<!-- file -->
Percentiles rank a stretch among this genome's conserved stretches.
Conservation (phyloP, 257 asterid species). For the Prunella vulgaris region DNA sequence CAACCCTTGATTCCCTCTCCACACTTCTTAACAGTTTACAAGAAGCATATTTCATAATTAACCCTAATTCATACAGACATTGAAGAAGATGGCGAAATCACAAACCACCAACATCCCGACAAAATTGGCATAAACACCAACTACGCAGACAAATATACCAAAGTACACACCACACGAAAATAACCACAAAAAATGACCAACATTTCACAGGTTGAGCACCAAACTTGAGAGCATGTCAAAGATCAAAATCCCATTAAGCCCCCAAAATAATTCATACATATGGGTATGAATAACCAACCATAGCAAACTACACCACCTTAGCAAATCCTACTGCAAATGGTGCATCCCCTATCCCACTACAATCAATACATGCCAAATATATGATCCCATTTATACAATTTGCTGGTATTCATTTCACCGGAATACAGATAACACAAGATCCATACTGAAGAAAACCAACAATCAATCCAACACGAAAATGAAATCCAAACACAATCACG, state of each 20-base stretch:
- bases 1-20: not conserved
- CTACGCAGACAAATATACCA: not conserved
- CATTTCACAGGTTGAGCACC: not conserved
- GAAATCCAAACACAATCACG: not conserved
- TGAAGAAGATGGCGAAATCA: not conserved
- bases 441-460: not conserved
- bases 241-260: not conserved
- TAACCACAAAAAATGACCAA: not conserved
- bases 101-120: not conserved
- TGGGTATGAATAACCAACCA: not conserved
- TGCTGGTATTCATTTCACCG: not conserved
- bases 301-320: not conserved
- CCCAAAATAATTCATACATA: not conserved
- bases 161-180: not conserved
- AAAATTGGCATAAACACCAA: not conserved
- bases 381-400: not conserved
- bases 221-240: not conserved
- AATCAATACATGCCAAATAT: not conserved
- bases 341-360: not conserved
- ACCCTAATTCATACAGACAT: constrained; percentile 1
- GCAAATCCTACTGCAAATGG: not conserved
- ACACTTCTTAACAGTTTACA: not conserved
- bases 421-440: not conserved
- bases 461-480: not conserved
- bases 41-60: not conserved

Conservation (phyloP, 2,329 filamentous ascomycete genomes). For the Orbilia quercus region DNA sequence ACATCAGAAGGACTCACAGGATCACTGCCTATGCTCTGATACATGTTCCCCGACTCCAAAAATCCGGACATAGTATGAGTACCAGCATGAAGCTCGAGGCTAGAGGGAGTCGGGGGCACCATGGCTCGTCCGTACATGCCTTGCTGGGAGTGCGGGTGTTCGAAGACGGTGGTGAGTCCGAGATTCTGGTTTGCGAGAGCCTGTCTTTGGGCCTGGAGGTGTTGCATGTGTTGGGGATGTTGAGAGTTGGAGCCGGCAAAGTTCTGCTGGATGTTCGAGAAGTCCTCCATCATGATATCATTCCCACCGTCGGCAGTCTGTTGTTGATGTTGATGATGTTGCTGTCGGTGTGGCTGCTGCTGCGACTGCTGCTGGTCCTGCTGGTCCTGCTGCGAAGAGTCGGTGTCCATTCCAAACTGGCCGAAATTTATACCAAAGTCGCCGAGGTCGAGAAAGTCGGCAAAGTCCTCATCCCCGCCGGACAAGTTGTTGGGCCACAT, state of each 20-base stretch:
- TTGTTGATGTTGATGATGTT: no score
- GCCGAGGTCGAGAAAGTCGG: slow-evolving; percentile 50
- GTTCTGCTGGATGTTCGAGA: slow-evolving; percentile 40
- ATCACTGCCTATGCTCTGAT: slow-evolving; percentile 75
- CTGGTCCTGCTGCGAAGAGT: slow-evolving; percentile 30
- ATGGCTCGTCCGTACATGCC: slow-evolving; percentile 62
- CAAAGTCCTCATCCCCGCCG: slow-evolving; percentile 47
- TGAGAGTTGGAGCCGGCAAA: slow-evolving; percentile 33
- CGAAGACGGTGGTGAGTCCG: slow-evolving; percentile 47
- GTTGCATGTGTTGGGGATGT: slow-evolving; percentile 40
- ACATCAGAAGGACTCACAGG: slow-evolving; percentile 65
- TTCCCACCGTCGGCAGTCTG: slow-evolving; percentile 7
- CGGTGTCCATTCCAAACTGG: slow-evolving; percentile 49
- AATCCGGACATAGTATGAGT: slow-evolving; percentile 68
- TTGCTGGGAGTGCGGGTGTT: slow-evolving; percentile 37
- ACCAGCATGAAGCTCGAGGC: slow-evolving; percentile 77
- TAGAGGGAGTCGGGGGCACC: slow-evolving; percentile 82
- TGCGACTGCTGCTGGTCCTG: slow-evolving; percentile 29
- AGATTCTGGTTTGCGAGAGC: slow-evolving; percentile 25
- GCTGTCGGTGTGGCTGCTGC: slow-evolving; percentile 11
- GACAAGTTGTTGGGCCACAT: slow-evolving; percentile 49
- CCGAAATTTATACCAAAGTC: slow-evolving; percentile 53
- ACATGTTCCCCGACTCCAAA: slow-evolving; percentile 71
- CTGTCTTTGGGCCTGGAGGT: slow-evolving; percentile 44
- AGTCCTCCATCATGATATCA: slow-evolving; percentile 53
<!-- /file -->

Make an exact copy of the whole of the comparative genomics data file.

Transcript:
Percentiles rank a stretch among this genome's conserved stretches.
Conservation (phyloP, 257 asterid species). For the Prunella vulgaris region DNA sequence CAACCCTTGATTCCCTCTCCACACTTCTTAACAGTTTACAAGAAGCATATTTCATAATTAACCCTAATTCATACAGACATTGAAGAAGATGGCGAAATCACAAACCACCAACATCCCGACAAAATTGGCATAAACACCAACTACGCAGACAAATATACCAAAGTACACACCACACGAAAATAACCACAAAAAATGACCAACATTTCACAGGTTGAGCACCAAACTTGAGAGCATGTCAAAGATCAAAATCCCATTAAGCCCCCAAAATAATTCATACATATGGGTATGAATAACCAACCATAGCAAACTACACCACCTTAGCAAATCCTACTGCAAATGGTGCATCCCCTATCCCACTACAATCAATACATGCCAAATATATGATCCCATTTATACAATTTGCTGGTATTCATTTCACCGGAATACAGATAACACAAGATCCATACTGAAGAAAACCAACAATCAATCCAACACGAAAATGAAATCCAAACACAATCACG, state of each 20-base stretch:
- bases 1-20: not conserved
- CTACGCAGACAAATATACCA: not conserved
- CATTTCACAGGTTGAGCACC: not conserved
- GAAATCCAAACACAATCACG: not conserved
- TGAAGAAGATGGCGAAATCA: not conserved
- bases 441-460: not conserved
- bases 241-260: not conserved
- TAACCACAAAAAATGACCAA: not conserved
- bases 101-120: not conserved
- TGGGTATGAATAACCAACCA: not conserved
- TGCTGGTATTCATTTCACCG: not conserved
- bases 301-320: not conserved
- CCCAAAATAATTCATACATA: not conserved
- bases 161-180: not conserved
- AAAATTGGCATAAACACCAA: not conserved
- bases 381-400: not conserved
- bases 221-240: not conserved
- AATCAATACATGCCAAATAT: not conserved
- bases 341-360: not conserved
- ACCCTAATTCATACAGACAT: constrained; percentile 1
- GCAAATCCTACTGCAAATGG: not conserved
- ACACTTCTTAACAGTTTACA: not conserved
- bases 421-440: not conserved
- bases 461-480: not conserved
- bases 41-60: not conserved

Conservation (phyloP, 2,329 filamentous ascomycete genomes). For the Orbilia quercus region DNA sequence ACATCAGAAGGACTCACAGGATCACTGCCTATGCTCTGATACATGTTCCCCGACTCCAAAAATCCGGACATAGTATGAGTACCAGCATGAAGCTCGAGGCTAGAGGGAGTCGGGGGCACCATGGCTCGTCCGTACATGCCTTGCTGGGAGTGCGGGTGTTCGAAGACGGTGGTGAGTCCGAGATTCTGGTTTGCGAGAGCCTGTCTTTGGGCCTGGAGGTGTTGCATGTGTTGGGGATGTTGAGAGTTGGAGCCGGCAAAGTTCTGCTGGATGTTCGAGAAGTCCTCCATCATGATATCATTCCCACCGTCGGCAGTCTGTTGTTGATGTTGATGATGTTGCTGTCGGTGTGGCTGCTGCTGCGACTGCTGCTGGTCCTGCTGGTCCTGCTGCGAAGAGTCGGTGTCCATTCCAAACTGGCCGAAATTTATACCAAAGTCGCCGAGGTCGAGAAAGTCGGCAAAGTCCTCATCCCCGCCGGACAAGTTGTTGGGCCACAT, state of each 20-base stretch:
- TTGTTGATGTTGATGATGTT: no score
- GCCGAGGTCGAGAAAGTCGG: slow-evolving; percentile 50
- GTTCTGCTGGATGTTCGAGA: slow-evolving; percentile 40
- ATCACTGCCTATGCTCTGAT: slow-evolving; percentile 75
- CTGGTCCTGCTGCGAAGAGT: slow-evolving; percentile 30
- ATGGCTCGTCCGTACATGCC: slow-evolving; percentile 62
- CAAAGTCCTCATCCCCGCCG: slow-evolving; percentile 47
- TGAGAGTTGGAGCCGGCAAA: slow-evolving; percentile 33
- CGAAGACGGTGGTGAGTCCG: slow-evolving; percentile 47
- GTTGCATGTGTTGGGGATGT: slow-evolving; percentile 40
- ACATCAGAAGGACTCACAGG: slow-evolving; percentile 65
- TTCCCACCGTCGGCAGTCTG: slow-evolving; percentile 7
- CGGTGTCCATTCCAAACTGG: slow-evolving; percentile 49
- AATCCGGACATAGTATGAGT: slow-evolving; percentile 68
- TTGCTGGGAGTGCGGGTGTT: slow-evolving; percentile 37
- ACCAGCATGAAGCTCGAGGC: slow-evolving; percentile 77
- TAGAGGGAGTCGGGGGCACC: slow-evolving; percentile 82
- TGCGACTGCTGCTGGTCCTG: slow-evolving; percentile 29
- AGATTCTGGTTTGCGAGAGC: slow-evolving; percentile 25
- GCTGTCGGTGTGGCTGCTGC: slow-evolving; percentile 11
- GACAAGTTGTTGGGCCACAT: slow-evolving; percentile 49
- CCGAAATTTATACCAAAGTC: slow-evolving; percentile 53
- ACATGTTCCCCGACTCCAAA: slow-evolving; percentile 71
- CTGTCTTTGGGCCTGGAGGT: slow-evolving; percentile 44
- AGTCCTCCATCATGATATCA: slow-evolving; percentile 53